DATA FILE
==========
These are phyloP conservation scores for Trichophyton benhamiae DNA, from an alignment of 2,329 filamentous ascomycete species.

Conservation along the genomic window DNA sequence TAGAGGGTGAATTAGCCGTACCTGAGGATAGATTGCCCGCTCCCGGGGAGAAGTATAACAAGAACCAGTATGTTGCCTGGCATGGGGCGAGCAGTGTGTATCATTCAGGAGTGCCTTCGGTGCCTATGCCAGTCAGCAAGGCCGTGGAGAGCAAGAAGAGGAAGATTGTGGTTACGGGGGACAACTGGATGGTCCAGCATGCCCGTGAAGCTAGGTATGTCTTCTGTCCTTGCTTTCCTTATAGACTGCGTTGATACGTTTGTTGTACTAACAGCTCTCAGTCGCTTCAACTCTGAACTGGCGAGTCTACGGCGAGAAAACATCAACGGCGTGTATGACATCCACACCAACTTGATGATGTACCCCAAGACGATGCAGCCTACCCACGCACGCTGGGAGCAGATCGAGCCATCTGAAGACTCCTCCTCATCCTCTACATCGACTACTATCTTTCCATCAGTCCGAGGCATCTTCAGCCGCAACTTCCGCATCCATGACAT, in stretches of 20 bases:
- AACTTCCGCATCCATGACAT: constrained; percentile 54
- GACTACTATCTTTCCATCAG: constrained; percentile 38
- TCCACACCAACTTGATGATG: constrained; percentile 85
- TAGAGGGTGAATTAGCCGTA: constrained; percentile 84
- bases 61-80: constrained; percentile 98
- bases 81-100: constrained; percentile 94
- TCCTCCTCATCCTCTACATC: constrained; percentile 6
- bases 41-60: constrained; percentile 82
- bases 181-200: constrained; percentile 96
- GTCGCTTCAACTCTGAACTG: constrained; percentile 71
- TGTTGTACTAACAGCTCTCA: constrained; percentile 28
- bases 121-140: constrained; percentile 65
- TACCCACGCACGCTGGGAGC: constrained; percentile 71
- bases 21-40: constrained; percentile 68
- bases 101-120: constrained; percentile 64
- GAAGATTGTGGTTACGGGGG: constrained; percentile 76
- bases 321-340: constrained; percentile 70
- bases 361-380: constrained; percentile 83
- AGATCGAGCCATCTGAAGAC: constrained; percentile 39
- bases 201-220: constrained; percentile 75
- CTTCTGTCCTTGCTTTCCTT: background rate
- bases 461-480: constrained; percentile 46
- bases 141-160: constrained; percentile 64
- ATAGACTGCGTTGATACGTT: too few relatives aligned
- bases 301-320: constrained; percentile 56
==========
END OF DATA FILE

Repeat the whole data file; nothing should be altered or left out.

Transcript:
These are phyloP conservation scores for Trichophyton benhamiae DNA, from an alignment of 2,329 filamentous ascomycete species.

Conservation along the genomic window DNA sequence TAGAGGGTGAATTAGCCGTACCTGAGGATAGATTGCCCGCTCCCGGGGAGAAGTATAACAAGAACCAGTATGTTGCCTGGCATGGGGCGAGCAGTGTGTATCATTCAGGAGTGCCTTCGGTGCCTATGCCAGTCAGCAAGGCCGTGGAGAGCAAGAAGAGGAAGATTGTGGTTACGGGGGACAACTGGATGGTCCAGCATGCCCGTGAAGCTAGGTATGTCTTCTGTCCTTGCTTTCCTTATAGACTGCGTTGATACGTTTGTTGTACTAACAGCTCTCAGTCGCTTCAACTCTGAACTGGCGAGTCTACGGCGAGAAAACATCAACGGCGTGTATGACATCCACACCAACTTGATGATGTACCCCAAGACGATGCAGCCTACCCACGCACGCTGGGAGCAGATCGAGCCATCTGAAGACTCCTCCTCATCCTCTACATCGACTACTATCTTTCCATCAGTCCGAGGCATCTTCAGCCGCAACTTCCGCATCCATGACAT, in stretches of 20 bases:
- AACTTCCGCATCCATGACAT: constrained; percentile 54
- GACTACTATCTTTCCATCAG: constrained; percentile 38
- TCCACACCAACTTGATGATG: constrained; percentile 85
- TAGAGGGTGAATTAGCCGTA: constrained; percentile 84
- bases 61-80: constrained; percentile 98
- bases 81-100: constrained; percentile 94
- TCCTCCTCATCCTCTACATC: constrained; percentile 6
- bases 41-60: constrained; percentile 82
- bases 181-200: constrained; percentile 96
- GTCGCTTCAACTCTGAACTG: constrained; percentile 71
- TGTTGTACTAACAGCTCTCA: constrained; percentile 28
- bases 121-140: constrained; percentile 65
- TACCCACGCACGCTGGGAGC: constrained; percentile 71
- bases 21-40: constrained; percentile 68
- bases 101-120: constrained; percentile 64
- GAAGATTGTGGTTACGGGGG: constrained; percentile 76
- bases 321-340: constrained; percentile 70
- bases 361-380: constrained; percentile 83
- AGATCGAGCCATCTGAAGAC: constrained; percentile 39
- bases 201-220: constrained; percentile 75
- CTTCTGTCCTTGCTTTCCTT: background rate
- bases 461-480: constrained; percentile 46
- bases 141-160: constrained; percentile 64
- ATAGACTGCGTTGATACGTT: too few relatives aligned
- bases 301-320: constrained; percentile 56